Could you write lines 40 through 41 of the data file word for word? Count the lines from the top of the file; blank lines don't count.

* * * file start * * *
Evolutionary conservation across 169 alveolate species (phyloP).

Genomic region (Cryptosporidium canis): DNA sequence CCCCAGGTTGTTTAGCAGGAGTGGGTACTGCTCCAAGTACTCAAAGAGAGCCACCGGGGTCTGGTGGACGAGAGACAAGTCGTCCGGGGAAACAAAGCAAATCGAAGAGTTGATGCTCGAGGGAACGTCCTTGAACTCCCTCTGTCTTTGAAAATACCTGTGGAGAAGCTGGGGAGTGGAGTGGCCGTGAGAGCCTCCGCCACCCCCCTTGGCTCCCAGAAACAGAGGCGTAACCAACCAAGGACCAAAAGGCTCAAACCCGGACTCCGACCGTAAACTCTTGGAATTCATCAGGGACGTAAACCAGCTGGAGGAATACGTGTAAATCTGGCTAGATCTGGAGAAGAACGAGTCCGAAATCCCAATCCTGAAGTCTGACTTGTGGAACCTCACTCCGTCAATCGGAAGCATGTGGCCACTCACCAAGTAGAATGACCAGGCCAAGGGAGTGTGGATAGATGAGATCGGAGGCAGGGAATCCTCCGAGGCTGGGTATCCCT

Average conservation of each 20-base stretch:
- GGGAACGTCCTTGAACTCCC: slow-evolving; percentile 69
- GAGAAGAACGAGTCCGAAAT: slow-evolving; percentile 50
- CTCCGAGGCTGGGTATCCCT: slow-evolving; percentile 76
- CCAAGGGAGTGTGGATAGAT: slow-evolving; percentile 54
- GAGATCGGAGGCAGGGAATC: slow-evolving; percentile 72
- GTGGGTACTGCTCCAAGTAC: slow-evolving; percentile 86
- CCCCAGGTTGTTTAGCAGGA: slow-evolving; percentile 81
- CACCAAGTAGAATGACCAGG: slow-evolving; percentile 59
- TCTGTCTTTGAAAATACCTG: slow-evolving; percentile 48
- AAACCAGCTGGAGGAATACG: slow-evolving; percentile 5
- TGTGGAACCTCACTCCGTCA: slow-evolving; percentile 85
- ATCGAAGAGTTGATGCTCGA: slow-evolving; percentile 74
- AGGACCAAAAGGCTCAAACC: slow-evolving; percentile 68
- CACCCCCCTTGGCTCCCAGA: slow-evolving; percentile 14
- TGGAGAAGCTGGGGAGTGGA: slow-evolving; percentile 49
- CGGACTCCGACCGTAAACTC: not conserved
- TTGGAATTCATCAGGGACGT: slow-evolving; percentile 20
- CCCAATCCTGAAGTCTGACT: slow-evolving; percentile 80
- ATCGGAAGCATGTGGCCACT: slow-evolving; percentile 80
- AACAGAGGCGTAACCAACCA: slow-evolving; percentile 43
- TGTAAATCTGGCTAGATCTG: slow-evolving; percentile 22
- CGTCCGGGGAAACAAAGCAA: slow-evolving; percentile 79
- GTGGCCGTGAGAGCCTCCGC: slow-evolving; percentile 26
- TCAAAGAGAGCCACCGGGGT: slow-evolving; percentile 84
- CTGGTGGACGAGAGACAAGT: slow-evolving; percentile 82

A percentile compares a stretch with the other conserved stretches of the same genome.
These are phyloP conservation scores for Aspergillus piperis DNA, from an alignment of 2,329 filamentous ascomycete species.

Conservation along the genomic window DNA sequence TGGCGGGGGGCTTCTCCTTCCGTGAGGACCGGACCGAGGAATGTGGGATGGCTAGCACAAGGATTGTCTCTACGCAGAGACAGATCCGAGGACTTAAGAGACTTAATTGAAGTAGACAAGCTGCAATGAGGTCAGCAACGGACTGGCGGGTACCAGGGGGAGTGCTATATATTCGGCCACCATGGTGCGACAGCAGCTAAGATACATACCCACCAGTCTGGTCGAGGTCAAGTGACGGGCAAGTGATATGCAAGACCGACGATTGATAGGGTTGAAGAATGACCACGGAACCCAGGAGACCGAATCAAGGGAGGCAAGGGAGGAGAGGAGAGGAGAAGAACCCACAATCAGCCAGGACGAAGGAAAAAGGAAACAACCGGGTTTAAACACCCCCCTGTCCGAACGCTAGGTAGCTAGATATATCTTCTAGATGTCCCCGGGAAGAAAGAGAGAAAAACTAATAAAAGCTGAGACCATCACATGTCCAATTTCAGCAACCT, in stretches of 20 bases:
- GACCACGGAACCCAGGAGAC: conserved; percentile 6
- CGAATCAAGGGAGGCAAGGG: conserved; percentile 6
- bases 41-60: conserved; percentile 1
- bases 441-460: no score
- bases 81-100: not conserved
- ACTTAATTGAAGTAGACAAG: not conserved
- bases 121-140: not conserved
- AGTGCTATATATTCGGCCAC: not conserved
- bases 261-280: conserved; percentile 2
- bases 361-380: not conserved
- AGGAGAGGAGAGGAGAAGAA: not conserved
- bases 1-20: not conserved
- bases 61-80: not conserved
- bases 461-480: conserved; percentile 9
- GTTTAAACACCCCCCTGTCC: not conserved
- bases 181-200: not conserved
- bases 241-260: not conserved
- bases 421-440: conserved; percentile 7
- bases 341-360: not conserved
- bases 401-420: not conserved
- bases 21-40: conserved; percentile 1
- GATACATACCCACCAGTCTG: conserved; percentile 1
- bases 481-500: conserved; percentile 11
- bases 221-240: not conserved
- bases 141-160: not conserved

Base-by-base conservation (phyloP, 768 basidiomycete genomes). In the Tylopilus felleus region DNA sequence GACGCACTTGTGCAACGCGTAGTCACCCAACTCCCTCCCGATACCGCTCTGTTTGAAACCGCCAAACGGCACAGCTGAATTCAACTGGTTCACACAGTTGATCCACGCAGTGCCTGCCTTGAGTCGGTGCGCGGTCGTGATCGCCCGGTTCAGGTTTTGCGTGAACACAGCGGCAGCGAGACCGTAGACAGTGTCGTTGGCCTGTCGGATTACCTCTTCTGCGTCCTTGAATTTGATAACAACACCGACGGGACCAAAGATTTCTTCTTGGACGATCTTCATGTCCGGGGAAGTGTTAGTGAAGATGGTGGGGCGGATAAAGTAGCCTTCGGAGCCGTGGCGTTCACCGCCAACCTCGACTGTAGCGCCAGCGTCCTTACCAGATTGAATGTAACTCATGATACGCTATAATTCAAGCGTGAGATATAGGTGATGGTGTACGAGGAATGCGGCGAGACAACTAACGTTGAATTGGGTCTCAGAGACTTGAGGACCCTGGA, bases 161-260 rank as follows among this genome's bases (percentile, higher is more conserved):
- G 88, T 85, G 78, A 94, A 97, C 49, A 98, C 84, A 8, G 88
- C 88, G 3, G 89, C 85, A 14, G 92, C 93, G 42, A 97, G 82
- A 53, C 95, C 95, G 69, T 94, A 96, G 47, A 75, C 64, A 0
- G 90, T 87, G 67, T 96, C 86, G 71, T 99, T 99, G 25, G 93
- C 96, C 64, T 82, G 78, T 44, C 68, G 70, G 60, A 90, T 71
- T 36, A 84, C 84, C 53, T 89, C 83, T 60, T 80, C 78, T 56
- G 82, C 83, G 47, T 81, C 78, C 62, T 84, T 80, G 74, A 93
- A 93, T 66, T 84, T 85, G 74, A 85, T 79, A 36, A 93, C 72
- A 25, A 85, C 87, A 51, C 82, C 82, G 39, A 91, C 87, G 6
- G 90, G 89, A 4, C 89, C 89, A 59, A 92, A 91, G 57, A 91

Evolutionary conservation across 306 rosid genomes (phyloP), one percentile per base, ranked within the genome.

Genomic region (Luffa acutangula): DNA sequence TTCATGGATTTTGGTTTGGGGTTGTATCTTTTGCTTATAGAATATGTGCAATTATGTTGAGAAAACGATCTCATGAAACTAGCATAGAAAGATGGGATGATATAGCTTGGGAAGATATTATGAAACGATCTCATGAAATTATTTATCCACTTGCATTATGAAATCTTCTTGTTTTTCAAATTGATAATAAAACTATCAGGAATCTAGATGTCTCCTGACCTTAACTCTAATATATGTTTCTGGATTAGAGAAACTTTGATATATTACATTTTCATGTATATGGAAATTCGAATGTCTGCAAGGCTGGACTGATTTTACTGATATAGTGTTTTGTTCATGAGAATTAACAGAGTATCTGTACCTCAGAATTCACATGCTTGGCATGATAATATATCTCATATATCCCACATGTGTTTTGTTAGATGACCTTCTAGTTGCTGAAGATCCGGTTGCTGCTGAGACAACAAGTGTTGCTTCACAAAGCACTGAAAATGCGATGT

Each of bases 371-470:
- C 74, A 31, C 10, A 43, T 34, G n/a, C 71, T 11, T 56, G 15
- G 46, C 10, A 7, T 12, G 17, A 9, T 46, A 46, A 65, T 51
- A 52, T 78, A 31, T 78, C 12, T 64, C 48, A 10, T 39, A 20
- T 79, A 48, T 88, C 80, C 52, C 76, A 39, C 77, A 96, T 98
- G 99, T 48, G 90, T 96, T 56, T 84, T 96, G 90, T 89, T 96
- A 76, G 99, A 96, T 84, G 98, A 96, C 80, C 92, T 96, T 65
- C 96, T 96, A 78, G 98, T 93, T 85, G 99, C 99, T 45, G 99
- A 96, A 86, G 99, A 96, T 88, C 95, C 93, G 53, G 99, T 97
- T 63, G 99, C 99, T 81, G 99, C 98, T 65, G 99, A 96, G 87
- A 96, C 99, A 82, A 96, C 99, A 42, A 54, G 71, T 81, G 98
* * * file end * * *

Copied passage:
- bases 261-280: conserved; percentile 2
- bases 361-380: not conserved